Maninder Singh reveals that the lingering pain of the 1987 semi-final defeat still haunts him, yet the heartbreak at Wankhede has gradually faded from the nation’s collective memory.
Is the 1987 World Cup semi-final defeat a source of concern for you? Maninder Singh, a key player in Kapil Dev’s tournament strategy, reflects, contemplates, analyzes, philosophizes, and ultimately addresses this question. The memories of Graham Gooch’s sweeping, his misfires falling in unreachable areas, India’s inability to secure 45 runs in the final 10 overs, and arguably the finest World Cup squad up to that point failing to clinch the trophy are painful to revisit.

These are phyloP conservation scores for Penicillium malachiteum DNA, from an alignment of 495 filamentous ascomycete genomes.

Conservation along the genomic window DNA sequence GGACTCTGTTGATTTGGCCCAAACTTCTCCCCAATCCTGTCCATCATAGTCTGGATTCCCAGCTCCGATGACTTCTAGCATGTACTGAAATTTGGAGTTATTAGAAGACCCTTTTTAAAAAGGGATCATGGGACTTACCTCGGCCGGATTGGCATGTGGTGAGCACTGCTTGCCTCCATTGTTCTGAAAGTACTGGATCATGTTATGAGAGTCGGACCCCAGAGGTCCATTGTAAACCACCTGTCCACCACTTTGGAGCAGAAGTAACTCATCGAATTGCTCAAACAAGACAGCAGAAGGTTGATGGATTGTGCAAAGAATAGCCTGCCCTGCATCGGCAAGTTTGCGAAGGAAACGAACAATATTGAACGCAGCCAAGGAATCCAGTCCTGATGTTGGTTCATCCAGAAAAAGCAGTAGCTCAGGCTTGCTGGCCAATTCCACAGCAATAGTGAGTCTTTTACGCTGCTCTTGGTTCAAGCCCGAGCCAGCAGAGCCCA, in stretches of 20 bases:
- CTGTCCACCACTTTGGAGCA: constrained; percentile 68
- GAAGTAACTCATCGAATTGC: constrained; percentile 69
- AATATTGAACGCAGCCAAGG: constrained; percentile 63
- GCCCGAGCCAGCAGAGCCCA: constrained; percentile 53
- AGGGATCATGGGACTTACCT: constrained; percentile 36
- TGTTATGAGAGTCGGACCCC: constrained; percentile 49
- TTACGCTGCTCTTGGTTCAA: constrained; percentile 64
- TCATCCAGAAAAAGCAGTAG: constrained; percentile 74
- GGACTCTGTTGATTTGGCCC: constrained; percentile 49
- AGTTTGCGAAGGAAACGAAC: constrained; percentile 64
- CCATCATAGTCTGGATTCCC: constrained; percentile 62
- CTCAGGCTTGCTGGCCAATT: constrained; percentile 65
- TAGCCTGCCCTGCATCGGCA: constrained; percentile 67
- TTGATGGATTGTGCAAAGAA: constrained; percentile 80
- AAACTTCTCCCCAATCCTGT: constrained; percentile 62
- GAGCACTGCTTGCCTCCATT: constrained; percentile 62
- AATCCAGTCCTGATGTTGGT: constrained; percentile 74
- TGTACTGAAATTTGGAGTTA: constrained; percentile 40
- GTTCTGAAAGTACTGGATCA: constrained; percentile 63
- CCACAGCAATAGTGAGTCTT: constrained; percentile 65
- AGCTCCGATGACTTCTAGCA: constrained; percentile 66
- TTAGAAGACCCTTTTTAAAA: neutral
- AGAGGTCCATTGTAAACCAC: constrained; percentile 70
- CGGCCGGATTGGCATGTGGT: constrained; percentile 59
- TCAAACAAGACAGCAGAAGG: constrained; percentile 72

The retrospective examination is both agonizing and necessary. In the days ahead, India will once again embark on an emotional rollercoaster ride. The history of the World Cup illustrates a recurring pattern in how fans respond to India’s performance, and it’s advantageous to be mentally prepared. If the home team puts up a valiant fight, no matter how heartbreaking the outcome, the fans remain understanding. It’s only when there’s a feeble surrender that the supporters lose their patience. That’s when the whirlwind of expectations transforms into a tempest of frustration and resentment.